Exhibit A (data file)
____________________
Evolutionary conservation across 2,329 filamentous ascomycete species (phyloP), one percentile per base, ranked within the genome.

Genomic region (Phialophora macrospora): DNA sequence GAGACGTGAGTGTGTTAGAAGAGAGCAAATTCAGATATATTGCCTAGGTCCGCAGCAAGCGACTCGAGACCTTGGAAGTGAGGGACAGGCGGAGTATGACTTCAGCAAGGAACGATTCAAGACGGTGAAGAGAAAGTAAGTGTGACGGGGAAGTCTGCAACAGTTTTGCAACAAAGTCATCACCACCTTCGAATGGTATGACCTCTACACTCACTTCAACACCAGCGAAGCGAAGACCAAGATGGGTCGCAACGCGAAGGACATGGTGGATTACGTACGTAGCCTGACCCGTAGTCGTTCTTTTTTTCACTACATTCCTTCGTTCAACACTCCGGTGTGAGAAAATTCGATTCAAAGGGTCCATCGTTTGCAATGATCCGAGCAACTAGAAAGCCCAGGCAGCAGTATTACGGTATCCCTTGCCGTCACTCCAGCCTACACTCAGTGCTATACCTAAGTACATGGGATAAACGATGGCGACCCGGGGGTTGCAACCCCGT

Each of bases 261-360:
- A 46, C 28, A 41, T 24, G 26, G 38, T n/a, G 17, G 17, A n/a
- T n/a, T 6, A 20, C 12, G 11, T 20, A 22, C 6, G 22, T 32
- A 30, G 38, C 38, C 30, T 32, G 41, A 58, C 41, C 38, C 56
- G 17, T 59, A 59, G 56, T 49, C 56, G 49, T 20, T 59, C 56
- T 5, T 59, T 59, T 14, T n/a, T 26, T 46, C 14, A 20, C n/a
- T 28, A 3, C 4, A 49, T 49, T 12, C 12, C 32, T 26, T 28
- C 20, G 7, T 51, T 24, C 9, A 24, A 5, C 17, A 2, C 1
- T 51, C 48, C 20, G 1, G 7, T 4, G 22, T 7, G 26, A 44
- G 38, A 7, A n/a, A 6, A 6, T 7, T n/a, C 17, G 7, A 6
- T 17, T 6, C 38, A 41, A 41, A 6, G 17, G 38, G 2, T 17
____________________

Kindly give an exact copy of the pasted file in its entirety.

Evolutionary conservation across 2,329 filamentous ascomycete species (phyloP), one percentile per base, ranked within the genome.

Genomic region (Phialophora macrospora): DNA sequence GAGACGTGAGTGTGTTAGAAGAGAGCAAATTCAGATATATTGCCTAGGTCCGCAGCAAGCGACTCGAGACCTTGGAAGTGAGGGACAGGCGGAGTATGACTTCAGCAAGGAACGATTCAAGACGGTGAAGAGAAAGTAAGTGTGACGGGGAAGTCTGCAACAGTTTTGCAACAAAGTCATCACCACCTTCGAATGGTATGACCTCTACACTCACTTCAACACCAGCGAAGCGAAGACCAAGATGGGTCGCAACGCGAAGGACATGGTGGATTACGTACGTAGCCTGACCCGTAGTCGTTCTTTTTTTCACTACATTCCTTCGTTCAACACTCCGGTGTGAGAAAATTCGATTCAAAGGGTCCATCGTTTGCAATGATCCGAGCAACTAGAAAGCCCAGGCAGCAGTATTACGGTATCCCTTGCCGTCACTCCAGCCTACACTCAGTGCTATACCTAAGTACATGGGATAAACGATGGCGACCCGGGGGTTGCAACCCCGT

Each of bases 261-360:
- A 46, C 28, A 41, T 24, G 26, G 38, T n/a, G 17, G 17, A n/a
- T n/a, T 6, A 20, C 12, G 11, T 20, A 22, C 6, G 22, T 32
- A 30, G 38, C 38, C 30, T 32, G 41, A 58, C 41, C 38, C 56
- G 17, T 59, A 59, G 56, T 49, C 56, G 49, T 20, T 59, C 56
- T 5, T 59, T 59, T 14, T n/a, T 26, T 46, C 14, A 20, C n/a
- T 28, A 3, C 4, A 49, T 49, T 12, C 12, C 32, T 26, T 28
- C 20, G 7, T 51, T 24, C 9, A 24, A 5, C 17, A 2, C 1
- T 51, C 48, C 20, G 1, G 7, T 4, G 22, T 7, G 26, A 44
- G 38, A 7, A n/a, A 6, A 6, T 7, T n/a, C 17, G 7, A 6
- T 17, T 6, C 38, A 41, A 41, A 6, G 17, G 38, G 2, T 17